The Blog

Paying for a Wedding - Who, How and Cutting the Bill

Traditionally, the majority of wedding costs were paid by the father of the bride. This is rooted in the dowry tradition, where the groom's family were compensated for taking on the financial burden of the bride.

The average cost of a wedding in the UK is £22,000. Coming out of a recession, by way of a cost-of-living crisis, it's hard to see how anyone can afford to pay that much - but they do. And with so many couples splashing out this much, the peer pressure to do the same is snowballing.

If you've decided to tie the knot, cost be damned, how the hell do you pay for it?

Who pays for what?

Traditionally, the majority of wedding costs were paid by the father of the bride. This is rooted in the dowry tradition, where the groom's family were compensated for taking on the financial burden of the bride. It goes without saying that things have changed somewhat, and accordingly, the tradition hasn't exactly gone out the window, but is certainly shuffling off quietly.

A 2012 study by John Lewis Insurance found 52% of Britons expecting to pay for their own wedding while 37% said they would like parents from both sides to contribute. Only 9% expected to follow tradition and have the father of the bride foot the bill.

This is most easily explained by the rising age of couples when they get married - at last count the average age for brides was 30, meaning the couple are far more able to pay their own way than historically, particularly as bride and groom are probably both working.

What the statistics really tell us is that it all depends on personal circumstance; each family is different. If the groom's parents are wealthy, but no one else is, they may wish to pay the majority, while the bride's parents may wish to take the smaller bill for the honeymoon (for example).

Stumping up your share

Unless you're independently wealthy, how do you stump up your share of the bill? Even a relatively small contribution could be thousands of pounds.

Many couples turn to loans, with 41% of 25-34 year olds taking out credit to pay for their big day. Of those, 69% borrowed less than £5,000 with 10% borrowing over £10,000. Getting into debt is rarely a good idea, and accordingly, 28% wished they'd borrowed less, and a full 18% regretted borrowing at all.

Saving up-front is clearly the better option, and may partially explain the trend for longer engagements - alongside the prevalence of pre-wedding co-habitation; both cutting day-to-day costs for the couple and implying some level of shared finances.

So what's the best way to save for the wedding? First, cut spending and put what you save aside. Living together splits bills, delay buying your first home (your share of the wedding and a house deposit probably add up to the same thing), forego newspapers for the BBC News site - every little counts.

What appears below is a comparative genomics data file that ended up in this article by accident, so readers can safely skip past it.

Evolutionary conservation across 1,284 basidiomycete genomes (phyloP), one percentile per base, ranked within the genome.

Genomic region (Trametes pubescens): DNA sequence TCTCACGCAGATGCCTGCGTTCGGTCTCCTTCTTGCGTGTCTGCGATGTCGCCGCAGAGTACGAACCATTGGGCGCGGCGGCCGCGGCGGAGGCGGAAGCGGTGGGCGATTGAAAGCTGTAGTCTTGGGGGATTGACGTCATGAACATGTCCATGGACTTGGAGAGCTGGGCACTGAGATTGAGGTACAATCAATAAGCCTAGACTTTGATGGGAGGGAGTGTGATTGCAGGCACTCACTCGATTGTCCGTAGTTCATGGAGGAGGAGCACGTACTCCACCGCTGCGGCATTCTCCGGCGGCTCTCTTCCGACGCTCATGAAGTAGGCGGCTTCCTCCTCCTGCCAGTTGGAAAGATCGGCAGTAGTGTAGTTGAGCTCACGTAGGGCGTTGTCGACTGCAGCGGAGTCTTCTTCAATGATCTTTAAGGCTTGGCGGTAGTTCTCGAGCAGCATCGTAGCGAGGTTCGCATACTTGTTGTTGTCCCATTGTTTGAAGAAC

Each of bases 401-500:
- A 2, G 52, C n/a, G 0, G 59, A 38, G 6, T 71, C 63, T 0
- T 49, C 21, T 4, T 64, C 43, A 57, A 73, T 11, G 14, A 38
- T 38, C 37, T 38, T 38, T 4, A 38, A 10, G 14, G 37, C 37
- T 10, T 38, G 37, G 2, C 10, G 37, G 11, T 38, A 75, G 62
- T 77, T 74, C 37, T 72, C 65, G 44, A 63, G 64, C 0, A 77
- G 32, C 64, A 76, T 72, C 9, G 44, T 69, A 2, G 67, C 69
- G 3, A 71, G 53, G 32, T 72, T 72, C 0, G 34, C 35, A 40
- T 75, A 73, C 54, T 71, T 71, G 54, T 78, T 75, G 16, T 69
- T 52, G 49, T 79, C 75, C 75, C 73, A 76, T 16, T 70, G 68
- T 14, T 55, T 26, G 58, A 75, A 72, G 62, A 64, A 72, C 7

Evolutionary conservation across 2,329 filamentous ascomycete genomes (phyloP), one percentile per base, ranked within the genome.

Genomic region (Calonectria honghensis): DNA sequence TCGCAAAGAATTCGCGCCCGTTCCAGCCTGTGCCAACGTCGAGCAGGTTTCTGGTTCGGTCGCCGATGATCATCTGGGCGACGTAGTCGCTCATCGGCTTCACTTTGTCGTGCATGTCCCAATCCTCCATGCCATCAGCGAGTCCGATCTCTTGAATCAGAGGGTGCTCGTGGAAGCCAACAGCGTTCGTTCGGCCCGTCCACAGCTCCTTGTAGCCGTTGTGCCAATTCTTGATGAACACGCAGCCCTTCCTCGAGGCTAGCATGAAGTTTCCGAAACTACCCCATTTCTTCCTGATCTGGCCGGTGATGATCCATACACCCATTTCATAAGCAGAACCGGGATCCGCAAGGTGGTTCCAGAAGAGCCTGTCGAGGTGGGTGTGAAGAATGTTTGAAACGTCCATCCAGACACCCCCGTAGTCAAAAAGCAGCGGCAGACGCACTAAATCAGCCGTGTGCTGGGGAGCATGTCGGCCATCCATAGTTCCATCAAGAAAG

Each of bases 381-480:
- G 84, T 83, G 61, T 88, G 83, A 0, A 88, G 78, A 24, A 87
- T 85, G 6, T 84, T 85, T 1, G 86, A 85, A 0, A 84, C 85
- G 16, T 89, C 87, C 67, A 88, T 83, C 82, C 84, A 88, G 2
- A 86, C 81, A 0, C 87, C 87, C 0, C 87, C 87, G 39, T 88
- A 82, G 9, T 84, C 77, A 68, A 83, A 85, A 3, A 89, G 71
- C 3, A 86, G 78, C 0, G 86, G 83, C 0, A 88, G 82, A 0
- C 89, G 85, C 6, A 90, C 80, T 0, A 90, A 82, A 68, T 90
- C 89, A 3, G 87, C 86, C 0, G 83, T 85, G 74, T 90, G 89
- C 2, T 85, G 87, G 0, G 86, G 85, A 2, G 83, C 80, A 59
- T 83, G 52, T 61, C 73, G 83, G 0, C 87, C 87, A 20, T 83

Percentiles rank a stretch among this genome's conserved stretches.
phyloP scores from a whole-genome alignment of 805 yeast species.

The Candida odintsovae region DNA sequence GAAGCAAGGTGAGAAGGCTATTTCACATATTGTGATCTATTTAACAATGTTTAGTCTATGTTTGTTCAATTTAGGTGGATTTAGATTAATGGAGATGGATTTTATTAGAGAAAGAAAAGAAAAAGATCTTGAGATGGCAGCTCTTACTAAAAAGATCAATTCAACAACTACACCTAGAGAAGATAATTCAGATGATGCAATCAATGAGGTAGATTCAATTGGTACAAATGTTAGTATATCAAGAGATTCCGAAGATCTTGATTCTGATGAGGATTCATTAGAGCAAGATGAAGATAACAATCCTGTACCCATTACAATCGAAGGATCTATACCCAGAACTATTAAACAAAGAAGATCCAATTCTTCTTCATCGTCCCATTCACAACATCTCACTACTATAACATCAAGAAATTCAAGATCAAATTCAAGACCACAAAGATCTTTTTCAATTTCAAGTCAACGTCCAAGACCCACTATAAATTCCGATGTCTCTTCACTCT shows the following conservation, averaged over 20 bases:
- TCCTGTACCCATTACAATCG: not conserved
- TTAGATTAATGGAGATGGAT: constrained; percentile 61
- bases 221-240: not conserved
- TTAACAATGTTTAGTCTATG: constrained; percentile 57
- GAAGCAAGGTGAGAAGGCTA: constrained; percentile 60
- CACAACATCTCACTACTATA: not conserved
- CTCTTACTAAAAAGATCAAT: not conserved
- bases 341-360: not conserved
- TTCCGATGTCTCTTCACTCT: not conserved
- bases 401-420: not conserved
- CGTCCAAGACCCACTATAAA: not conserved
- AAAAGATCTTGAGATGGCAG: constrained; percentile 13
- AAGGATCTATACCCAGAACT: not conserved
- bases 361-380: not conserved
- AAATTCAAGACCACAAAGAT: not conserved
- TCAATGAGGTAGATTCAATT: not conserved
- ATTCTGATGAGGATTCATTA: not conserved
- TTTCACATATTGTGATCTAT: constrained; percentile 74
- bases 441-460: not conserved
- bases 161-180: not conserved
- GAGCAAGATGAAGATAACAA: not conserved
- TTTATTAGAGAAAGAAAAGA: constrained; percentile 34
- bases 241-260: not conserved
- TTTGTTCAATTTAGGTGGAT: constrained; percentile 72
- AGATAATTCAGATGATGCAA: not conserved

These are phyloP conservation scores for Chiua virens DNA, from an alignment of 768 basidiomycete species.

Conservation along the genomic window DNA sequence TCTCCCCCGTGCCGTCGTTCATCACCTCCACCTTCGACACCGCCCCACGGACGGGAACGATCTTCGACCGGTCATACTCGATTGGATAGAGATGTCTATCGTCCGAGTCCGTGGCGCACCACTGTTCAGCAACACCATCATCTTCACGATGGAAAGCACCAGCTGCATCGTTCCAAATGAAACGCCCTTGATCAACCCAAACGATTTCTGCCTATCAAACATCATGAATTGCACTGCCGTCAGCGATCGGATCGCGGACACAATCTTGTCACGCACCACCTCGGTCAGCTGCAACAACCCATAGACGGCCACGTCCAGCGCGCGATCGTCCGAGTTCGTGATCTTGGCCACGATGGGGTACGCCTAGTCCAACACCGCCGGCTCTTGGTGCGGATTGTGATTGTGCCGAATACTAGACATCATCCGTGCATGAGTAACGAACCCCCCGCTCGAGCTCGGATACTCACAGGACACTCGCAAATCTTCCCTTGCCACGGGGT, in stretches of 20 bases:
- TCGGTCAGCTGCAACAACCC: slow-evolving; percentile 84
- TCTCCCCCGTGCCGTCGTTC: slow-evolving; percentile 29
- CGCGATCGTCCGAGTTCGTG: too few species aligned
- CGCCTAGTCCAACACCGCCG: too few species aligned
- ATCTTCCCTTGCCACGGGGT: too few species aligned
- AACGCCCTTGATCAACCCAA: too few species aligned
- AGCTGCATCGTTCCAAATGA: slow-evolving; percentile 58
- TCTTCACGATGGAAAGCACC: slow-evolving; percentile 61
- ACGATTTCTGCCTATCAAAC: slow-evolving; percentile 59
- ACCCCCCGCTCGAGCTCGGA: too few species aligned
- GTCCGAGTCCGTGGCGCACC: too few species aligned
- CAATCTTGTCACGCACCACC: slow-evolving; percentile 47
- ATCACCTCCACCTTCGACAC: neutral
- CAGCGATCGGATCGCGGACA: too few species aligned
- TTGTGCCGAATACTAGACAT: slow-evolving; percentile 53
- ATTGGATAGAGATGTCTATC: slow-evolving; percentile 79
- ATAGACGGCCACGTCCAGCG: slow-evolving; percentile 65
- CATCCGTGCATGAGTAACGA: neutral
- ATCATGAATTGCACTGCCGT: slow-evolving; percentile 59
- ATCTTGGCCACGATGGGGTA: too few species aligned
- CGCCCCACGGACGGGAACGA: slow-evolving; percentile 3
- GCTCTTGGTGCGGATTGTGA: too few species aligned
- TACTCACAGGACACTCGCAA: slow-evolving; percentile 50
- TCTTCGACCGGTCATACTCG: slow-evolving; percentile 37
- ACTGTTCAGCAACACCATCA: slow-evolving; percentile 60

Then make that money work harder. You're more likely to lose money than grow it with the almost laughable rates traditional savings accounts currently offer. Whatever you do, consider taking advantage of the tax-free returns from ISAs. Stocks & Shares ISAs may involve more risk, but they also offer the potential for greater growth. And investing in something like a passive FTSE tracker fund - like the majority of young investors with less than £10,000 to invest do - offers a relatively low-risk way to beat savings rates.

Downsizing the bill

Of course, cutting that £20,000 cost to something much more manageable will make the whole thing easier on everybody. The few salami slices, chesse and pinnapple sticks and volovants you can make will help with your budget, and remember; when you look after the pennies the pounds look after themselves.

The biggest savings are made on the guest list. Most venues charge per head, so you immediately save by inviting fewer people. But you also cut down on the cost of feeding them, which can run anywhere from £10 per head to £100 or more. To avoid hurting people's feelings, you could always go for a venue with a limited capacity.

Believe it or not, you can actually save a bundle by getting married abroad. It automatically cuts down the guest list - taking the sting out of not being invited or just putting off everyone but your very nearest and dearest by cost and holiday allowances alone. Couples can save up to 70% by marrying overseas.

Short of going abroad, it's fairly common these days to limit the number of people present for the ceremony and wedding breakfast, with more guests invited to the evening reception - combine that with a closed bar and your costs per head are dramatically reduced.

Save thousands of pounds by buying a vintage wedding dress, a high street dress that happens to be white or even a budget dress - H&M have just launched one for £59.99. Cut down on flowers by getting married outside. Reduce invitation costs by sending e-vites and having your graphic designer friend create them. Get your musician friends to form a wedding band, and a photographer friend to take the pictures. Most people are pleased as punch to help out on the day.

With a little compromise, creative thinking and the goodwill of talented companions, you can shave thousands off your wedding bill - without eloping to Las Vegas for a melancholy memory.